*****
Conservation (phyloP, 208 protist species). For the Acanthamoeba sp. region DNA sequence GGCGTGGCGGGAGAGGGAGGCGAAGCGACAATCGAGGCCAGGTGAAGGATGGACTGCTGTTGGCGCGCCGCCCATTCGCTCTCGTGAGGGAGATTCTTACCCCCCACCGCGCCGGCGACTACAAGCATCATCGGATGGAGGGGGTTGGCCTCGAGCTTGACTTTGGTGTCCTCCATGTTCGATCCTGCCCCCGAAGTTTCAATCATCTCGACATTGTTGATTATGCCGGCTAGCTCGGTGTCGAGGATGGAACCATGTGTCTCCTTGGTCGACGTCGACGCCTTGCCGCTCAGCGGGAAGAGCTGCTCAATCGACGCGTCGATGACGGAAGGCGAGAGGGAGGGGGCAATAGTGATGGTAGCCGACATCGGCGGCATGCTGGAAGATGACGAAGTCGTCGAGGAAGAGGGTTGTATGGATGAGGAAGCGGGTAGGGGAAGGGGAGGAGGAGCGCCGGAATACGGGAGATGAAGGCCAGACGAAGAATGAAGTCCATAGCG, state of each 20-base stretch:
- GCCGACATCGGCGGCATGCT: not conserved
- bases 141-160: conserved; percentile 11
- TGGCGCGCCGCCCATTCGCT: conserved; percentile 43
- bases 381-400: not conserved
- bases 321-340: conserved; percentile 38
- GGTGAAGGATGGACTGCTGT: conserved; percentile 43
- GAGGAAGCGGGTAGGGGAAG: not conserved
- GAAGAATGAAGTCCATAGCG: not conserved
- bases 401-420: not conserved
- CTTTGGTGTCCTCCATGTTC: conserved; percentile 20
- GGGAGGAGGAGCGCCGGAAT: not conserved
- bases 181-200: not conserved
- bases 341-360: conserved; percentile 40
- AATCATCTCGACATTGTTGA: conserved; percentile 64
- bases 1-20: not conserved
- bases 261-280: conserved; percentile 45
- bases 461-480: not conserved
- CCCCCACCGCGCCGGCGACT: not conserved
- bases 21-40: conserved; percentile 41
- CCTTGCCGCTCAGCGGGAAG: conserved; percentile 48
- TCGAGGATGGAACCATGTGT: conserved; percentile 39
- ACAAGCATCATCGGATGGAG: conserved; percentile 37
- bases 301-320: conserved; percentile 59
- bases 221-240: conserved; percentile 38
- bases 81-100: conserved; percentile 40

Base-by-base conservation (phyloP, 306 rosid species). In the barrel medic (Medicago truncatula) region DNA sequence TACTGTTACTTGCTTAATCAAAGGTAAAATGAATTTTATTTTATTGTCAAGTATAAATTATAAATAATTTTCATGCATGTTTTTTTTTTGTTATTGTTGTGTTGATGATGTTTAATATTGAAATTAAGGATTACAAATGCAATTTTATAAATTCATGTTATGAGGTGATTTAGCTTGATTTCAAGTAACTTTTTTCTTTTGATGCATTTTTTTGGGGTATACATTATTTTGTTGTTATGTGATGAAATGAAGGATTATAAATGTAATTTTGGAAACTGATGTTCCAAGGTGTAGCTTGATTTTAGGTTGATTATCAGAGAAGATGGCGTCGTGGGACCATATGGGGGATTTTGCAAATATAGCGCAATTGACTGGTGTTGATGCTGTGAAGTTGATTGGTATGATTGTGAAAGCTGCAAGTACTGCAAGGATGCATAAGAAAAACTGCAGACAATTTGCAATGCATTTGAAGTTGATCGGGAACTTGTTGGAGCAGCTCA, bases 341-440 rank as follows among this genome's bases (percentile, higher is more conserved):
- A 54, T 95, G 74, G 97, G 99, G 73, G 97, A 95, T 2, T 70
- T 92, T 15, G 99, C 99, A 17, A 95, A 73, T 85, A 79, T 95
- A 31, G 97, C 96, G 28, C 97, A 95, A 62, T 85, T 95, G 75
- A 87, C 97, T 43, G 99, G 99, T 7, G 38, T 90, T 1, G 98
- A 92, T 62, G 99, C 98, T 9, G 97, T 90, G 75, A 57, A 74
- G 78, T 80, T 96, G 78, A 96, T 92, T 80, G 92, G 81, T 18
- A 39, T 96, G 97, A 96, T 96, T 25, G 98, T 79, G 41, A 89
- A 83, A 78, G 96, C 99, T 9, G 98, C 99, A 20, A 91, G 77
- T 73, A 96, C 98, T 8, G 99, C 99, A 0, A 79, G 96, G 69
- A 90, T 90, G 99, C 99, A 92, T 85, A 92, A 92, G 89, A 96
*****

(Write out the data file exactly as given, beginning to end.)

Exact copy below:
Conservation (phyloP, 208 protist species). For the Acanthamoeba sp. region DNA sequence GGCGTGGCGGGAGAGGGAGGCGAAGCGACAATCGAGGCCAGGTGAAGGATGGACTGCTGTTGGCGCGCCGCCCATTCGCTCTCGTGAGGGAGATTCTTACCCCCCACCGCGCCGGCGACTACAAGCATCATCGGATGGAGGGGGTTGGCCTCGAGCTTGACTTTGGTGTCCTCCATGTTCGATCCTGCCCCCGAAGTTTCAATCATCTCGACATTGTTGATTATGCCGGCTAGCTCGGTGTCGAGGATGGAACCATGTGTCTCCTTGGTCGACGTCGACGCCTTGCCGCTCAGCGGGAAGAGCTGCTCAATCGACGCGTCGATGACGGAAGGCGAGAGGGAGGGGGCAATAGTGATGGTAGCCGACATCGGCGGCATGCTGGAAGATGACGAAGTCGTCGAGGAAGAGGGTTGTATGGATGAGGAAGCGGGTAGGGGAAGGGGAGGAGGAGCGCCGGAATACGGGAGATGAAGGCCAGACGAAGAATGAAGTCCATAGCG, state of each 20-base stretch:
- GCCGACATCGGCGGCATGCT: not conserved
- bases 141-160: conserved; percentile 11
- TGGCGCGCCGCCCATTCGCT: conserved; percentile 43
- bases 381-400: not conserved
- bases 321-340: conserved; percentile 38
- GGTGAAGGATGGACTGCTGT: conserved; percentile 43
- GAGGAAGCGGGTAGGGGAAG: not conserved
- GAAGAATGAAGTCCATAGCG: not conserved
- bases 401-420: not conserved
- CTTTGGTGTCCTCCATGTTC: conserved; percentile 20
- GGGAGGAGGAGCGCCGGAAT: not conserved
- bases 181-200: not conserved
- bases 341-360: conserved; percentile 40
- AATCATCTCGACATTGTTGA: conserved; percentile 64
- bases 1-20: not conserved
- bases 261-280: conserved; percentile 45
- bases 461-480: not conserved
- CCCCCACCGCGCCGGCGACT: not conserved
- bases 21-40: conserved; percentile 41
- CCTTGCCGCTCAGCGGGAAG: conserved; percentile 48
- TCGAGGATGGAACCATGTGT: conserved; percentile 39
- ACAAGCATCATCGGATGGAG: conserved; percentile 37
- bases 301-320: conserved; percentile 59
- bases 221-240: conserved; percentile 38
- bases 81-100: conserved; percentile 40

Base-by-base conservation (phyloP, 306 rosid species). In the barrel medic (Medicago truncatula) region DNA sequence TACTGTTACTTGCTTAATCAAAGGTAAAATGAATTTTATTTTATTGTCAAGTATAAATTATAAATAATTTTCATGCATGTTTTTTTTTTGTTATTGTTGTGTTGATGATGTTTAATATTGAAATTAAGGATTACAAATGCAATTTTATAAATTCATGTTATGAGGTGATTTAGCTTGATTTCAAGTAACTTTTTTCTTTTGATGCATTTTTTTGGGGTATACATTATTTTGTTGTTATGTGATGAAATGAAGGATTATAAATGTAATTTTGGAAACTGATGTTCCAAGGTGTAGCTTGATTTTAGGTTGATTATCAGAGAAGATGGCGTCGTGGGACCATATGGGGGATTTTGCAAATATAGCGCAATTGACTGGTGTTGATGCTGTGAAGTTGATTGGTATGATTGTGAAAGCTGCAAGTACTGCAAGGATGCATAAGAAAAACTGCAGACAATTTGCAATGCATTTGAAGTTGATCGGGAACTTGTTGGAGCAGCTCA, bases 341-440 rank as follows among this genome's bases (percentile, higher is more conserved):
- A 54, T 95, G 74, G 97, G 99, G 73, G 97, A 95, T 2, T 70
- T 92, T 15, G 99, C 99, A 17, A 95, A 73, T 85, A 79, T 95
- A 31, G 97, C 96, G 28, C 97, A 95, A 62, T 85, T 95, G 75
- A 87, C 97, T 43, G 99, G 99, T 7, G 38, T 90, T 1, G 98
- A 92, T 62, G 99, C 98, T 9, G 97, T 90, G 75, A 57, A 74
- G 78, T 80, T 96, G 78, A 96, T 92, T 80, G 92, G 81, T 18
- A 39, T 96, G 97, A 96, T 96, T 25, G 98, T 79, G 41, A 89
- A 83, A 78, G 96, C 99, T 9, G 98, C 99, A 20, A 91, G 77
- T 73, A 96, C 98, T 8, G 99, C 99, A 0, A 79, G 96, G 69
- A 90, T 90, G 99, C 99, A 92, T 85, A 92, A 92, G 89, A 96